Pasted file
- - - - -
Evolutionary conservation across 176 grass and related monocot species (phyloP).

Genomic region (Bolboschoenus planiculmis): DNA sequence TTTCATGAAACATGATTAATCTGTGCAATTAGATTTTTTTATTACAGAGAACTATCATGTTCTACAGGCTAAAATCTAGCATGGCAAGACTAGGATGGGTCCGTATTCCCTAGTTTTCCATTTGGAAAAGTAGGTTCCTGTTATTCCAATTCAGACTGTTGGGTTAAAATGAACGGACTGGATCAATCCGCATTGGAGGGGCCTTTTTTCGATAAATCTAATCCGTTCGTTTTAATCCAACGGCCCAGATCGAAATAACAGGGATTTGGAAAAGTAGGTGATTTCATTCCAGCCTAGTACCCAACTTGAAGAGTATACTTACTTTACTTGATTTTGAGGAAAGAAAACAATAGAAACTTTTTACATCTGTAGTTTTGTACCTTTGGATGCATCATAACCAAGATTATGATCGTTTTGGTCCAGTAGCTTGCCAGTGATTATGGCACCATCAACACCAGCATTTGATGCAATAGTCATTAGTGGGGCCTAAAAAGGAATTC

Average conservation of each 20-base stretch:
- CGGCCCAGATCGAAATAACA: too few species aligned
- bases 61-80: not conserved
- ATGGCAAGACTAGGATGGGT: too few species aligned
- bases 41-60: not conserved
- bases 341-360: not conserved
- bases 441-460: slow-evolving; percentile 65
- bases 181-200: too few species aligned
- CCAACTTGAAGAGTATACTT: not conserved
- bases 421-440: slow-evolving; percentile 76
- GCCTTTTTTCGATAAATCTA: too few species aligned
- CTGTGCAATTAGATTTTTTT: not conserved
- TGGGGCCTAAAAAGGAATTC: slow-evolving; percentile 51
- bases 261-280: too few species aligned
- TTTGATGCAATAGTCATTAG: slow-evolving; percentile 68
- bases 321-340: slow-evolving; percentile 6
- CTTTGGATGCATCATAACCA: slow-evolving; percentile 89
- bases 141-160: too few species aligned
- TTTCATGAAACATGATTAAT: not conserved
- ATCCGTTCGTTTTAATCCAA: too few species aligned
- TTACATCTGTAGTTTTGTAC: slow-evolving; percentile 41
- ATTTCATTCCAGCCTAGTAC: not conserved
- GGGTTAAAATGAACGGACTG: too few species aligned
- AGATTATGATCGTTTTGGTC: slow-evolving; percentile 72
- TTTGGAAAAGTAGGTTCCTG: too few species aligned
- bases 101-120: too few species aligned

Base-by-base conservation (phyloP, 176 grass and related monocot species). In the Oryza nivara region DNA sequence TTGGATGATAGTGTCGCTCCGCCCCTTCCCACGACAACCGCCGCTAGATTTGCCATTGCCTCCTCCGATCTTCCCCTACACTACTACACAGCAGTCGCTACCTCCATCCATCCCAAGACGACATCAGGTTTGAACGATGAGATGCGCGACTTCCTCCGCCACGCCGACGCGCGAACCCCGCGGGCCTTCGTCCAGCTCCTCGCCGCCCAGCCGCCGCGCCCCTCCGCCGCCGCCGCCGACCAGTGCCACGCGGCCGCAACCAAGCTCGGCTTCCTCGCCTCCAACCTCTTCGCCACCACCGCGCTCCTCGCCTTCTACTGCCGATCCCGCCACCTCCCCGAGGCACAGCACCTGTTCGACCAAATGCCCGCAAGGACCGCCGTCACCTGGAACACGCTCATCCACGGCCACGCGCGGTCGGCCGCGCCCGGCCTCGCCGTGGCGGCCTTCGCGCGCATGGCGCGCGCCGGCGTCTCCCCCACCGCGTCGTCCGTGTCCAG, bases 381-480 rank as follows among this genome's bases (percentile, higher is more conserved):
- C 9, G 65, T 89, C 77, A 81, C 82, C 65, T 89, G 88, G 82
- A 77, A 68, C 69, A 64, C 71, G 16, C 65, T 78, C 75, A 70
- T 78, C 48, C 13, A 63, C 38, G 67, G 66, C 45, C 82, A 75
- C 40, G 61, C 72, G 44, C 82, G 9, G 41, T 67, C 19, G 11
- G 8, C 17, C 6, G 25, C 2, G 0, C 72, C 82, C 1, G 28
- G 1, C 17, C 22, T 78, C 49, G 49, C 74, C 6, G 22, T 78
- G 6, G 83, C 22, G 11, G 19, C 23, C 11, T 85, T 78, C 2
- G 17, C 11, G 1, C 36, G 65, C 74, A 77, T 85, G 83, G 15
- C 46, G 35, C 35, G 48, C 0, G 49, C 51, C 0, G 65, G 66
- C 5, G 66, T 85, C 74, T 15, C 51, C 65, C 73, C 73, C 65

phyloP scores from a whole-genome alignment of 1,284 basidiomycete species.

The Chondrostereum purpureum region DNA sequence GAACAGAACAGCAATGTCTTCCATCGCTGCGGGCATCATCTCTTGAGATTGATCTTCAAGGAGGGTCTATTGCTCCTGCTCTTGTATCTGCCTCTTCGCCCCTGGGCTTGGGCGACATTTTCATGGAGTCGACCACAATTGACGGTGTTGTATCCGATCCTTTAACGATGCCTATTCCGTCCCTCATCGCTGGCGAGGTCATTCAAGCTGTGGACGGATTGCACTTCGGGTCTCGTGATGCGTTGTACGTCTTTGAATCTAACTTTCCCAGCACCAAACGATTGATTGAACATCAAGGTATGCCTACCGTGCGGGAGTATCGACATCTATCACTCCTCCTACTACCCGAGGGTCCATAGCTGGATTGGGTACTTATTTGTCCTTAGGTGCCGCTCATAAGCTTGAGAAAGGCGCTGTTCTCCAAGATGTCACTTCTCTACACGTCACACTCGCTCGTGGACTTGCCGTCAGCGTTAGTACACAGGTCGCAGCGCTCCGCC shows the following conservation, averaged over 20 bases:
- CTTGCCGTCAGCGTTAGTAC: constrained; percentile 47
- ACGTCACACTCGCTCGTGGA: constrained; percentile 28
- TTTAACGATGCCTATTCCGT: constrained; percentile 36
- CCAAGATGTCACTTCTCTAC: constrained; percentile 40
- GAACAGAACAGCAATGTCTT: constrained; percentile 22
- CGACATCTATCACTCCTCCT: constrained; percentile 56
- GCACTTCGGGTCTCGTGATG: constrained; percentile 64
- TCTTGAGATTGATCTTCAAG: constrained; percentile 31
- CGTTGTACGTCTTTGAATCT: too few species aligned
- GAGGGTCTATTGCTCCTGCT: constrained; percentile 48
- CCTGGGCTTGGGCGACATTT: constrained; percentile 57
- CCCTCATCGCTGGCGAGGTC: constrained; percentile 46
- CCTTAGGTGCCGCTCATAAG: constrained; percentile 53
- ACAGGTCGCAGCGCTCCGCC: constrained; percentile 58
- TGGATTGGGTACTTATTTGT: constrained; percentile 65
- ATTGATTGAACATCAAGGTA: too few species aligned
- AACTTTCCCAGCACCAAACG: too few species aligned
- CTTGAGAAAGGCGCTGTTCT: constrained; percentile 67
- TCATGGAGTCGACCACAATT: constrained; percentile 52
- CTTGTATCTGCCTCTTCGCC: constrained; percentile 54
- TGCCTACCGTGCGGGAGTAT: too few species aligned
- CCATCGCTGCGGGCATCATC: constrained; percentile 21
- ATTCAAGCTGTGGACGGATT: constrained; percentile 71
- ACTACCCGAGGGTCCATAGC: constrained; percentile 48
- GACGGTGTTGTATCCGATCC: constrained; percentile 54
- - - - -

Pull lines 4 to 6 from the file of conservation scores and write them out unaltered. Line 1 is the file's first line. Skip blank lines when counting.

- CGGCCCAGATCGAAATAACA: too few species aligned
- bases 61-80: not conserved
- ATGGCAAGACTAGGATGGGT: too few species aligned